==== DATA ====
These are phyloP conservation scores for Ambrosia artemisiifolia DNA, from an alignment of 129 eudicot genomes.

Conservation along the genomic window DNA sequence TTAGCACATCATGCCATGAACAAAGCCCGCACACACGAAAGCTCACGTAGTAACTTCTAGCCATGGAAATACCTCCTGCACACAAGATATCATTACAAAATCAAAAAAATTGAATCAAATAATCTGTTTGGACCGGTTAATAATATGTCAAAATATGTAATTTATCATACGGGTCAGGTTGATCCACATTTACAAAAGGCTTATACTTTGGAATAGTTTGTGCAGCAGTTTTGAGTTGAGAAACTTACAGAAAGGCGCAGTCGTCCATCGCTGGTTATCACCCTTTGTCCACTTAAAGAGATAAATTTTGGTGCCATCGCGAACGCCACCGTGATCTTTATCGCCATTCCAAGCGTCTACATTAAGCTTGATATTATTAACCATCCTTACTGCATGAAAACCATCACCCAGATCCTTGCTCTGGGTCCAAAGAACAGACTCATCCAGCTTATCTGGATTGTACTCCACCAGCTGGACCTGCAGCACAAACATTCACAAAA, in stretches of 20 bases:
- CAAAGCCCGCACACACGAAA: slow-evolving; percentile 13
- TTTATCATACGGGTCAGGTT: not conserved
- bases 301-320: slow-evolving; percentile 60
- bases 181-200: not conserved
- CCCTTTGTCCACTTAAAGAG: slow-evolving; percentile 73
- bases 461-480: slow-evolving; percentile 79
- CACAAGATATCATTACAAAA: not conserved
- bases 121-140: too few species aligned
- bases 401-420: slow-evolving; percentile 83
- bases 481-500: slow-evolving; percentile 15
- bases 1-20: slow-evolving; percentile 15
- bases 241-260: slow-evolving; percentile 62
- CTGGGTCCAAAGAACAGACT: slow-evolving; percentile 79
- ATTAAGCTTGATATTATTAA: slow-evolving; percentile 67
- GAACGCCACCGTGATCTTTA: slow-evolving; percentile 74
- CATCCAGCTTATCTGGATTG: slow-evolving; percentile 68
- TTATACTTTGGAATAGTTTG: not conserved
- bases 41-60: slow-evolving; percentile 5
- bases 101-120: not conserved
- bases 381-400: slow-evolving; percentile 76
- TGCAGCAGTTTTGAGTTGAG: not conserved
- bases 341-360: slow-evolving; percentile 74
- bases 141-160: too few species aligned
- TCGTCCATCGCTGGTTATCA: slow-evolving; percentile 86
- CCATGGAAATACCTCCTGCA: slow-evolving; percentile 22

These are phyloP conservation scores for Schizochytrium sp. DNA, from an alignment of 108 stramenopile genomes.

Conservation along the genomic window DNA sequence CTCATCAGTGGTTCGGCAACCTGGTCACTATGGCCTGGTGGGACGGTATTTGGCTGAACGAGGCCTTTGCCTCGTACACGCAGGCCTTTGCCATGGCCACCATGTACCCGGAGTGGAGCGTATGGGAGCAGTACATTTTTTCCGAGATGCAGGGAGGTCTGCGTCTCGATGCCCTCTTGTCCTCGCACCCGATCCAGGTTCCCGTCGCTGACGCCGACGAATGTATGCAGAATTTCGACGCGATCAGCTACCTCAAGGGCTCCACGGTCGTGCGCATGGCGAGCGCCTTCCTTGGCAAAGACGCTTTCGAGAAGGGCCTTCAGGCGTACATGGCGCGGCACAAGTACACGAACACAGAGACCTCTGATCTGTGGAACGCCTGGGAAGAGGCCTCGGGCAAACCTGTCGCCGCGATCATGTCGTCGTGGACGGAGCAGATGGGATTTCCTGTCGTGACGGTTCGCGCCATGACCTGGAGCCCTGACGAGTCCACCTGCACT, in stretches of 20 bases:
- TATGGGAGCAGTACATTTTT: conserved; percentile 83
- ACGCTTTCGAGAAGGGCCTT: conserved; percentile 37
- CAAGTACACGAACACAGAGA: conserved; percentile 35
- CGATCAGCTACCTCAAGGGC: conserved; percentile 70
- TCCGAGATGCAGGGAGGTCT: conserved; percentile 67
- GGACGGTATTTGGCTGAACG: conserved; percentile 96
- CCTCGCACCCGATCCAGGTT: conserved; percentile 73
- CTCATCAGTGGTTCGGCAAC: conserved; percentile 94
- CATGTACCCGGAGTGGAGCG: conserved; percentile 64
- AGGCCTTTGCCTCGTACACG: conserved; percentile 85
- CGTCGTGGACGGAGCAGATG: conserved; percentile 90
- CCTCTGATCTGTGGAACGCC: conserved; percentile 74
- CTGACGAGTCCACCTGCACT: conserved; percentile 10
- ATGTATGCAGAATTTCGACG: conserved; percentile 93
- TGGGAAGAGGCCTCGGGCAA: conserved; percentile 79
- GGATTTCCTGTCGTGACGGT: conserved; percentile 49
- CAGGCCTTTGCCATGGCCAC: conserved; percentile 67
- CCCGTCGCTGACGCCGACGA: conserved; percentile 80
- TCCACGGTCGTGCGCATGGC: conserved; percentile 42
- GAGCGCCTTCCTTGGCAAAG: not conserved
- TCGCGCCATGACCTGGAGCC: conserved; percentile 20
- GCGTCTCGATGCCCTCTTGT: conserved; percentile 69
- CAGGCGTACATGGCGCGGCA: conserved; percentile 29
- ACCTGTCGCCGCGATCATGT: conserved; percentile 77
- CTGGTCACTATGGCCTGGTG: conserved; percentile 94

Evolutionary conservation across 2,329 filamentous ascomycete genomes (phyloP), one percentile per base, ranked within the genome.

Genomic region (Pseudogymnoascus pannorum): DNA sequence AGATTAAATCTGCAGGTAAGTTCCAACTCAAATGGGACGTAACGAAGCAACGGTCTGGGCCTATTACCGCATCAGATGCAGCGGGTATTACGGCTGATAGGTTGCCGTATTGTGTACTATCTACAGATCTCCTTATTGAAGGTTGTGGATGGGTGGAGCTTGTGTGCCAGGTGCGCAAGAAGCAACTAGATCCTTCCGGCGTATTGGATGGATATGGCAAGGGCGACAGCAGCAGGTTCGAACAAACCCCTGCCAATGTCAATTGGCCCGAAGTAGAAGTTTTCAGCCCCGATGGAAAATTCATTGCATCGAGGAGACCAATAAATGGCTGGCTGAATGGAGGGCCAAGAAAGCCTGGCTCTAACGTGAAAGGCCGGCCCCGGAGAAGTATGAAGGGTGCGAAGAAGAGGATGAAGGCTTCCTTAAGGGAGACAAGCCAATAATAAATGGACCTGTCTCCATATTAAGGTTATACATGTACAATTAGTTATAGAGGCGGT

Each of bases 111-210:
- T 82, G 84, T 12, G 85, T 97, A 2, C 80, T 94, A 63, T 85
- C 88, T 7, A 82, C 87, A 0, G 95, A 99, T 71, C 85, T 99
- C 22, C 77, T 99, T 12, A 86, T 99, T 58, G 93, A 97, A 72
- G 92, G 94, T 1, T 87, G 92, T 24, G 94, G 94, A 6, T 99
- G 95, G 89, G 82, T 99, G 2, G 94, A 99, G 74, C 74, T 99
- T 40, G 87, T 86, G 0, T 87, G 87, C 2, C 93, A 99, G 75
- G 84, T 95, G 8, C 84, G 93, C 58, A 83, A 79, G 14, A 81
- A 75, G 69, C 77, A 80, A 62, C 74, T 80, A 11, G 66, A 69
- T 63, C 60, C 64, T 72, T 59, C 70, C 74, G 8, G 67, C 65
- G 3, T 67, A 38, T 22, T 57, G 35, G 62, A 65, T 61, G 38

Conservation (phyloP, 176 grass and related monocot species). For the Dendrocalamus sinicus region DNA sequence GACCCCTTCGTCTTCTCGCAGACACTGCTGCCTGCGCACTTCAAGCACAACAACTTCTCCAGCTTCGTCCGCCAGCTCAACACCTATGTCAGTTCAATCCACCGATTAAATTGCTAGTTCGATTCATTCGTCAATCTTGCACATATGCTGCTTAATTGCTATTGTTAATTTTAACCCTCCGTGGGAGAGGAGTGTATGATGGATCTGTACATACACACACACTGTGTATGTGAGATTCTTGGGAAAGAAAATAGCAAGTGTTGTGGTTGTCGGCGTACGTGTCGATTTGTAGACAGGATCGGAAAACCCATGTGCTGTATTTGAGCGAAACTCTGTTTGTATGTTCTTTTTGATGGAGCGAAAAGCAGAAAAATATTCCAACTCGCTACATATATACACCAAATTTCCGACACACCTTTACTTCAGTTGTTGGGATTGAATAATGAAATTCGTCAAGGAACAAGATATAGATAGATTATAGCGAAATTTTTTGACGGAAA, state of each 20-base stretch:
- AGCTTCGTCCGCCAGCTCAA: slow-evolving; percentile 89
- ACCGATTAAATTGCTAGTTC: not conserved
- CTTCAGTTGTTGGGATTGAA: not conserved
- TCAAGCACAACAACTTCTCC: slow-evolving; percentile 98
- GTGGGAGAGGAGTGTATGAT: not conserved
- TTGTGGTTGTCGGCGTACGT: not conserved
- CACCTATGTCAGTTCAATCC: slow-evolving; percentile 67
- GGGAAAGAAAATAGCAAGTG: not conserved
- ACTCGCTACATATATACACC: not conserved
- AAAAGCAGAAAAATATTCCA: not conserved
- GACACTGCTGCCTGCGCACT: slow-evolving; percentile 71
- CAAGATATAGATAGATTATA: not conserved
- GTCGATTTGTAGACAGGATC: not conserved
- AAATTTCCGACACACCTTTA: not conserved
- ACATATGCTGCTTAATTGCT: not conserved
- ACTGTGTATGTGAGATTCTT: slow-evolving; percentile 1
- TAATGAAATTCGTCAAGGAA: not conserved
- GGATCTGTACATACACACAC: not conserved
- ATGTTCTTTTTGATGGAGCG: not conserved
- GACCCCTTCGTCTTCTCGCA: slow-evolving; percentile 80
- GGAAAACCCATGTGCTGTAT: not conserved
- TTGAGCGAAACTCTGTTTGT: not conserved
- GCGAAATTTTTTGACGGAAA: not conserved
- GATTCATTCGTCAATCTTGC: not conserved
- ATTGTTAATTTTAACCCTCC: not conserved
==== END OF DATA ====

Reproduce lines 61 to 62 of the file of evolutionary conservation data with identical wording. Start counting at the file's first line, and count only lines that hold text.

- G 92, G 94, T 1, T 87, G 92, T 24, G 94, G 94, A 6, T 99
- G 95, G 89, G 82, T 99, G 2, G 94, A 99, G 74, C 74, T 99